Follow-up

All participants were followed up with a clinical visit one year after surgery or initiation of MRA. Complete, partial or absence of biochemical and clinical curation of primary aldosteronism one year after adrenalectomy was defined according to the primary aldosteronism surgical outcome (PASO)-criteria, based on BP, use of antihypertensive drugs, plasma potassium, aldosterone-renin ratio (ARR) and post-surgery SIT if ARR was persistently elevated [15]. Plasma renin was considered persistently low after treatment if plasma renin activity was less than 0.5 μg/l per h or plasma renin concentration less than 4.4 mIE/l at the one-year visit.

Echocardiography

Conventional and two-dimensional speckle tracking echocardiography were performed following a standardized imaging protocol using a GE Vivid E9 scanner (GE Vingmed Ultrasound, Horten, Norway). Images were postprocessed in the Echocardiography Core laboratory at the University of Bergen, Norway, on workstations equipped with Image Arena Software version 4.2 (TomTec Imaging Systems GmbH, Unterschleißheim, Germany) for conventional measurements and EchoPac software version BT202 (GE Vingmed Ultrasound) for two-dimensional speckle tracking echocardiography as previously reported [10]. Images were analyzed by the same investigator and proofread by a single expert reader following current guidelines for chamber quantification [16]. LV hypertrophy was identified by validated prognostic sex-specific cutoff values for LV mass index (>47.0 g/m2.7 in women and >50.0 g/m2.7 in men) [15]. Relative wall thickness (RWT) was calculated as 2× posterior wall thickness/LV internal diameter at end diastole [16]. Concentric remodeling, concentric LV hypertrophy and eccentric LV hypertrophy was defined from RWT and LV mass index in combination [16]. Circumferential LV systolic myocardial function was assessed bymidwall shortening, calculated by validated equations, and considered low if less than 16% in women and less than 14% in men [17]. Longitudinal LV systolic myocardial function was assessed by peak systolic global longitudinal strain (GLS) and was calculated from 17 individual LV segments based on apical imaging planes with frame rate more than 50 fps using Automatic Function Imaging. The endocardial border was tracked automatically by the program and adjusted manually when needed. End-systole was defined by aortic valve closure using pulsed wave Doppler. In eight patients average GLS could not be calculated due to low image quality. GLS was considered low if more than −18.5% in women and more than −16.9% in men [18]. LV filling pressure was estimated from the ratio of early (E) transmitral filling velocity to the average of septal and lateral early diastolic mitral annular plane velocity (e′) ratio (E/e′ ratio) [19]. Left atrial systolic volume was measured with the biplane Simpson's method using apical four and two chambers view [16], indexed for height2 and considered enlarged if at least 16.5 ml/m2 in women and at least 18.5 ml/m2 in men [15].

Cardiac organ damage was defined by presence of LV hypertrophy, low midwall shortening, low GLS and/or enlarged left atrium, and was defined as persistent when present both at baseline and at one-year follow-up.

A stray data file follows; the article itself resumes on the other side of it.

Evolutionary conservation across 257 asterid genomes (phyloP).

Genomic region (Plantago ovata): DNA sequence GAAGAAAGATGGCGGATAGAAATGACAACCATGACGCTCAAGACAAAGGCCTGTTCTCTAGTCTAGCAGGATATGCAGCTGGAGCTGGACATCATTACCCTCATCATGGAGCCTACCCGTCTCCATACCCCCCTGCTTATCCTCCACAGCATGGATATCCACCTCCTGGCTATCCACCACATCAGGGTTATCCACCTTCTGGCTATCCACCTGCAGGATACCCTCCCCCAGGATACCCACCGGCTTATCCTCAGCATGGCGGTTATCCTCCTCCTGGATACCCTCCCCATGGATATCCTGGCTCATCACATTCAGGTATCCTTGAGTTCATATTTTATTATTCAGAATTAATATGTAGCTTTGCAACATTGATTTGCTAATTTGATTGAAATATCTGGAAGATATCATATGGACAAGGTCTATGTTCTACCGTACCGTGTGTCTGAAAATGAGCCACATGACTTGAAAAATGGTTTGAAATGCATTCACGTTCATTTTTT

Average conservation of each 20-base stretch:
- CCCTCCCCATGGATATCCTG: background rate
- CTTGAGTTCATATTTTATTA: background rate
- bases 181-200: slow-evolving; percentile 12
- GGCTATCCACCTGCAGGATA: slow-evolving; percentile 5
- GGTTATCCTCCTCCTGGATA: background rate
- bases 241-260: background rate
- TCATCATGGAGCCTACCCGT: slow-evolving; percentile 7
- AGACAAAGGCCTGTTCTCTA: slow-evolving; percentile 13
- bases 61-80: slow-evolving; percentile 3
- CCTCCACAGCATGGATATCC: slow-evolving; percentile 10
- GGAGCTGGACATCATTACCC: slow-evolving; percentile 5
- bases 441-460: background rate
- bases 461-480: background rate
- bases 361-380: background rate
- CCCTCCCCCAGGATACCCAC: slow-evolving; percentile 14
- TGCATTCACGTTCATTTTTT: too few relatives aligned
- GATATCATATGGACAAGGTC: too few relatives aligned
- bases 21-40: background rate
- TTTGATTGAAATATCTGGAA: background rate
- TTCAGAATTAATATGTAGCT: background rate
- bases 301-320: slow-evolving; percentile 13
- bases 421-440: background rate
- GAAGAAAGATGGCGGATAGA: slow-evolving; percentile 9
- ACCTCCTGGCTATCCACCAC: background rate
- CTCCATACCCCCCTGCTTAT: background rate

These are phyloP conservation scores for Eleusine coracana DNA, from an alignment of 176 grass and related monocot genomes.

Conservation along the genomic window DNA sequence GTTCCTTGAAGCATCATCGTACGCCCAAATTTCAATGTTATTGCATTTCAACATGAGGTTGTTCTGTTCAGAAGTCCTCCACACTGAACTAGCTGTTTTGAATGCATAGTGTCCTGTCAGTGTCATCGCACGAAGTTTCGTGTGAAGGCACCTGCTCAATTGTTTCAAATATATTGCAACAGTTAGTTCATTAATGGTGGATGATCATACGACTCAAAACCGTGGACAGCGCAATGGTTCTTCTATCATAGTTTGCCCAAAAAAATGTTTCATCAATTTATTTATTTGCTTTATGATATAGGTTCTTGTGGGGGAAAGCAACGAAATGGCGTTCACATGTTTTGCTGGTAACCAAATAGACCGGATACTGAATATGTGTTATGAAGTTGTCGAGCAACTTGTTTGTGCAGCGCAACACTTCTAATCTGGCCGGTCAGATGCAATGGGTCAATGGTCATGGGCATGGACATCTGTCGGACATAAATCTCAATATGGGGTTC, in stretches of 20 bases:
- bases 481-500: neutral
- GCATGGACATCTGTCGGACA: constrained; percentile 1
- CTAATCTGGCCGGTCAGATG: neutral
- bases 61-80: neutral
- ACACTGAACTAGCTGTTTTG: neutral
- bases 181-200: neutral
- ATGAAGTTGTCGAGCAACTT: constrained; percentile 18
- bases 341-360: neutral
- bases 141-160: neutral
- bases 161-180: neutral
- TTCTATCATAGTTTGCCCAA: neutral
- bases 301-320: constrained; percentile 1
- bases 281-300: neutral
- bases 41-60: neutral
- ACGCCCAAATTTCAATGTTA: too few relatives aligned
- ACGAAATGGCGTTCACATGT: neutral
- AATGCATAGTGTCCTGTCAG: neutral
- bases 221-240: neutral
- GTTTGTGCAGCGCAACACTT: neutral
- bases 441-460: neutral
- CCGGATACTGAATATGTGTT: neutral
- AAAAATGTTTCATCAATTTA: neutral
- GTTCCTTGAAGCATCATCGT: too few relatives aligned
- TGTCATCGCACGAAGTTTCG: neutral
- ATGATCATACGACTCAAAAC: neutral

Statistical analysis

The study cohort was grouped by treatment, that is, surgical vs. medical treatment of primary aldosteronism. Continuous variables are expressed as mean ± SD when normally distributed and as median with interquartile range for nonnormally distributed data. Categorical variables are expressed as absolute numbers and percentages. Differences between groups were tested by student's unpaired t tests for normally distributed continuous variables and Mann–Whitney U test for those nonnormally distributed, whereas Pearson's chi-square was used for categorical variables. Within group changes during follow-up were tested with paired samples t tests for normally distributed continuous variables and with Wilcoxon signed-rank tests for those nonnormally distributed, whereas uncor-rected McNemar tests were used for categorical variables. Univariable and multivariable logistic regression analyses were used to identify factors independently associated with persistent LV hypertrophy, persistently low LV midwall shortening, persistently low LV GLS and persistently enlarged left atrium after treatment. Variables with univariable associations (P less than 0.10) and variables with known clinical significance (age, sex, BMI, SBP at baseline and at follow-up, persistently suppressed plasma renin) were included in multivariable stepwise forward regression analyses, and variables that remained significant were included in the final models. In the primary multivariable models (Model 1), we included baseline variables only, whereas follow-up variables were added in secondary models (Model 2). Results from logistic regression analyses are reported as odds ratio (OR) with corresponding 95% confidence intervals (CIs) and P values. Reproducibility of measurements of LV mass and midwall shortening was assessed by intraclass correlation coefficients. Statistical significance was defined as Pless than 0.05 unless otherwise is indicated. The study had 80% statistical power to identify 35% differences in prevalence of persistent LV hypertrophy between treatment groups at one-year follow-up with a less than 0.05.